Started as a suburban parish at North 26th and Sprague Streets in the early 1890s, the new Sacred Heart Church moved when Herman Kountze donated land at North 24th and Binney Streets. In 1902, architects Fischer and Lawrie designed the Gothic Revival style building in a traditional cross-shape, with a school, a convent, a grotto and other buildings surrounding it. It was listed on the National Park Service’s National Register of Historic Places in 1979, and named an official Omaha Landmark in 1983. Learn the history of churches in North Omaha »

 


Gem #5: Florence Bank

Bank of Florence 8502 North 30th Street North Omaha Nebraska
Built in 1856, this is the Bank of Florence at 8502 North 30th Street. Image courtesy of Wikimedia.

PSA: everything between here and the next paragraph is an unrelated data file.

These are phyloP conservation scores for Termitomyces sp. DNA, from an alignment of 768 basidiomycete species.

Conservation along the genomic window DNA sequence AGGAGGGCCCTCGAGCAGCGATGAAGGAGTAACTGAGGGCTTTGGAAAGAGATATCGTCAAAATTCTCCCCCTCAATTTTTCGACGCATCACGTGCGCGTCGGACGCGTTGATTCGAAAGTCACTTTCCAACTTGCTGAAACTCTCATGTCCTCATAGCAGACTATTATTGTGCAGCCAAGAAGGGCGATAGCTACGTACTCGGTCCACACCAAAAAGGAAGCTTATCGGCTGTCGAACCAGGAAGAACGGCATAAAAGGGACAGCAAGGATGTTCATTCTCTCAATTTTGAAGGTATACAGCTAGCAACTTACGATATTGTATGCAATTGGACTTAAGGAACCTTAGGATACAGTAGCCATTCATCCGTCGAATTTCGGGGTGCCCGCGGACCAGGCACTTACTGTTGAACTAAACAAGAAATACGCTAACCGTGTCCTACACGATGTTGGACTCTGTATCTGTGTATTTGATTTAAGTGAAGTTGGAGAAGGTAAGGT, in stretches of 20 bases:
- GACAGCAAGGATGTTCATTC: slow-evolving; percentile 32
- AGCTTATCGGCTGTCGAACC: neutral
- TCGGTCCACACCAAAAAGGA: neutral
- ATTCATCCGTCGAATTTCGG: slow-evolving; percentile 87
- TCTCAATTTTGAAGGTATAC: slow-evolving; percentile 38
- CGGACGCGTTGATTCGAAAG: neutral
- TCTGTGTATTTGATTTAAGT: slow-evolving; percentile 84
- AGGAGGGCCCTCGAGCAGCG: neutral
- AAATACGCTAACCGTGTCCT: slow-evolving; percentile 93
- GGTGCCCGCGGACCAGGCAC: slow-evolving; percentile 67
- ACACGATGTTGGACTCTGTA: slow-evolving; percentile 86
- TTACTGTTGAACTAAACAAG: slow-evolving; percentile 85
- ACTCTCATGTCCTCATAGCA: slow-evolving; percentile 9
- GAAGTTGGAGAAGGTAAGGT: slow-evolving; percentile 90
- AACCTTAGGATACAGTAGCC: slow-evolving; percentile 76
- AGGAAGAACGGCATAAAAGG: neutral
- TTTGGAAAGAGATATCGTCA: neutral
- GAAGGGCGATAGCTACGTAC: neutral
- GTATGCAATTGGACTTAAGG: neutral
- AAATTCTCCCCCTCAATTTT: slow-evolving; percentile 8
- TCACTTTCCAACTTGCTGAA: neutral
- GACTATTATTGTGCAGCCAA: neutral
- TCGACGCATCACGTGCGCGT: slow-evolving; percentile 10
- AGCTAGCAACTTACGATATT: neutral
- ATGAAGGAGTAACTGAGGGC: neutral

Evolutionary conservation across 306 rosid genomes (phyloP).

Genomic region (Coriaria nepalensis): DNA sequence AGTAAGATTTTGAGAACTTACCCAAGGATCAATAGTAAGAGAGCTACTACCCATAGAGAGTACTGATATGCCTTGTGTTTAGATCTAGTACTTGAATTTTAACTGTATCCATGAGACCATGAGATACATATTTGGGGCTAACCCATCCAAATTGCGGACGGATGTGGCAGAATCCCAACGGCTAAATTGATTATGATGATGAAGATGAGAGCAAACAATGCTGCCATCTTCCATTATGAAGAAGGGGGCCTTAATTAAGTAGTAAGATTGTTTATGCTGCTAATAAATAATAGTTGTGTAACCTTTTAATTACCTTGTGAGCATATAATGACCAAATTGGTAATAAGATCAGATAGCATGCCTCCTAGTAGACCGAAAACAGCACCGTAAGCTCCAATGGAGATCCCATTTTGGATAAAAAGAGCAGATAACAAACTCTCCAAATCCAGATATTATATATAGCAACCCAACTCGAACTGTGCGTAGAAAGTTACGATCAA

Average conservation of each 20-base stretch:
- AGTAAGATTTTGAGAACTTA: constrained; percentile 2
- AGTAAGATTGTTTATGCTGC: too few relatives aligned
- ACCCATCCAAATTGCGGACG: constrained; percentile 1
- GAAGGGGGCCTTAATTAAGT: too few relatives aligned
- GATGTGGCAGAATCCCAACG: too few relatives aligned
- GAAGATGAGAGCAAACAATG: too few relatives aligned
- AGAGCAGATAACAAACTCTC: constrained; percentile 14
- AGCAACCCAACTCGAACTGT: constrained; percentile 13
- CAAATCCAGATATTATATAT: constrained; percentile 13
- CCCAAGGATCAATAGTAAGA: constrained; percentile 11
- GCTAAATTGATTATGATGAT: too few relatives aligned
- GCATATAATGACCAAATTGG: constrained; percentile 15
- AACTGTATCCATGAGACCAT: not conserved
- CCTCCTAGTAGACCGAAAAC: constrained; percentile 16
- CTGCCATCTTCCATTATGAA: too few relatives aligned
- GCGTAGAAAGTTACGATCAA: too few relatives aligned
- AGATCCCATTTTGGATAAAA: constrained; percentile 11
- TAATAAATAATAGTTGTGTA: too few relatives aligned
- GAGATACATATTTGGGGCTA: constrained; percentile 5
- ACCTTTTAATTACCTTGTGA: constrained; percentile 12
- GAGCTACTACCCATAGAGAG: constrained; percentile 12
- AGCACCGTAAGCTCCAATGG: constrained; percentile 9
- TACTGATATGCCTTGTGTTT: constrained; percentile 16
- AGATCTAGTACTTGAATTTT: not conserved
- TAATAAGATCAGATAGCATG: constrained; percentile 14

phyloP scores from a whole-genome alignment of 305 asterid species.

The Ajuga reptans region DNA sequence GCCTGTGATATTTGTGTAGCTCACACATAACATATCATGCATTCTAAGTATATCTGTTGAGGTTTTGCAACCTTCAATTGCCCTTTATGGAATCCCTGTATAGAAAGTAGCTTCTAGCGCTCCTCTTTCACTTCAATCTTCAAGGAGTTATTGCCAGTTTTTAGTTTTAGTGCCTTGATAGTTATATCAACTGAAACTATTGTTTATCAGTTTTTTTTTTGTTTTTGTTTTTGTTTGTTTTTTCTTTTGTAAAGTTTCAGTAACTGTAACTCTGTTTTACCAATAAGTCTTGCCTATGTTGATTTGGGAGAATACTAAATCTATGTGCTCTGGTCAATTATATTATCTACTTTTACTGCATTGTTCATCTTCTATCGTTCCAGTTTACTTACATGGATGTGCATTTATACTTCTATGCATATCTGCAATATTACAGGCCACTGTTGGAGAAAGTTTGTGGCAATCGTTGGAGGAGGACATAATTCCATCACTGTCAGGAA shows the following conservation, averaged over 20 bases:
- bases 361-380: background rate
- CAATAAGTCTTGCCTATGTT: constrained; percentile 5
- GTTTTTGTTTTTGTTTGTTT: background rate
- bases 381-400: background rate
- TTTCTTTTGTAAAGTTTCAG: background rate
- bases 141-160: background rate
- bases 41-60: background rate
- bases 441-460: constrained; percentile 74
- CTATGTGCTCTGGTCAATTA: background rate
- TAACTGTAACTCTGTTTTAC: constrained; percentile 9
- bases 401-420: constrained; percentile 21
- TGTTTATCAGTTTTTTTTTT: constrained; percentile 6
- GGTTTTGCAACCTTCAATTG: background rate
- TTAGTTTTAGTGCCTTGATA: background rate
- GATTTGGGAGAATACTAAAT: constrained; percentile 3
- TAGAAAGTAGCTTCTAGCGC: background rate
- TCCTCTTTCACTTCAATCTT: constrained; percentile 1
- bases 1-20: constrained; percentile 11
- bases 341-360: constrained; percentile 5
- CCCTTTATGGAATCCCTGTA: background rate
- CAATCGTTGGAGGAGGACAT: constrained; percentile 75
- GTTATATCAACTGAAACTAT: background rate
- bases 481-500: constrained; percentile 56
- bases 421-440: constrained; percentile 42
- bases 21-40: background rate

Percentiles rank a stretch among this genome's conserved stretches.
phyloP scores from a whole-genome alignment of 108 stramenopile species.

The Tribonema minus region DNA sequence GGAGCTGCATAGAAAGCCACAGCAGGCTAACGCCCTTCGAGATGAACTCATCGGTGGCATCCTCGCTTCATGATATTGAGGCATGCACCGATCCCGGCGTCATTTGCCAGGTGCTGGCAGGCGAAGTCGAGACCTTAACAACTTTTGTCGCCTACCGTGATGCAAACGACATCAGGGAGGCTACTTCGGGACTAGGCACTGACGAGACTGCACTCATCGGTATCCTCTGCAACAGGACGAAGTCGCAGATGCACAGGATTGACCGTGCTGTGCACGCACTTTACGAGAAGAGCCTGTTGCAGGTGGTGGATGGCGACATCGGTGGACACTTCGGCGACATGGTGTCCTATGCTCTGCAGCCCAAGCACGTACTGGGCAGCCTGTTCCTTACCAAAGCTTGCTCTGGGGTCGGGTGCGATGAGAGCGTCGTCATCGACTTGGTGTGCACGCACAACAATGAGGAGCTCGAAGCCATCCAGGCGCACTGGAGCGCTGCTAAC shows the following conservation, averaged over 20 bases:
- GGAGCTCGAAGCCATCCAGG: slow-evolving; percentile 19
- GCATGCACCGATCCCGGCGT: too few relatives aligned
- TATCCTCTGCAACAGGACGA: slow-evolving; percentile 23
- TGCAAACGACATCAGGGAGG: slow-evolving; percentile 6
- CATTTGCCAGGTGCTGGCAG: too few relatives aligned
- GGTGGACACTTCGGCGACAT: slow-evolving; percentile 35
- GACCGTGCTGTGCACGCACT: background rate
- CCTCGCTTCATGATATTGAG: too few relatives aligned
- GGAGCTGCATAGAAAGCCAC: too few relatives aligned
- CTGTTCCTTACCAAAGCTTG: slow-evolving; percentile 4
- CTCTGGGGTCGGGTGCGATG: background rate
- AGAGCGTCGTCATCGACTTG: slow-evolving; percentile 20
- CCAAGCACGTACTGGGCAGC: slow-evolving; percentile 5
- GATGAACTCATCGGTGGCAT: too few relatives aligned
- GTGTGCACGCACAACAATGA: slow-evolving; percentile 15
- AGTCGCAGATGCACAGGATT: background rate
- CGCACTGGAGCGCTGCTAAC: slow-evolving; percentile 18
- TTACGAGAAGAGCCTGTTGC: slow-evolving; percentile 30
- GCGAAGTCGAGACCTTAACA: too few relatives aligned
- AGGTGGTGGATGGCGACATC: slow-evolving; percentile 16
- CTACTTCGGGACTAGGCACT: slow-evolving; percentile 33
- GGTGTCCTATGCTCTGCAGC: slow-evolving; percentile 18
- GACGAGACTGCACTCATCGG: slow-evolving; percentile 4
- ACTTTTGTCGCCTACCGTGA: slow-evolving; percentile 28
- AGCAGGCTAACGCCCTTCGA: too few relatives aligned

Built as a wildcat bank in 1856, the Florence Bank was funded by a group of speculators as a get-rich-quick scheme. The oldest building in Omaha, it stands as the crown of historic Florence today. It houses an early Florence history museum, and shows what the bank manager’s living quarters upstairs looked like. It was listed on the National Park Service’s National Register of Historic Places in 1969, and named an official Omaha Landmark in 1980.  Learn more about the oldest places in North Omaha »

 


Gem #4: Saint Cecilia Cathedral

Saint Cecilia Cathedral, 701 N. 40th St., North Omaha, Nebraska
Started in 1905 at 701 North 40th Street, the St. Cecilia Cathedral is Thomas Rogers Kimball’s masterwork that took 50 years to complete. Image courtesy of Wikimedia.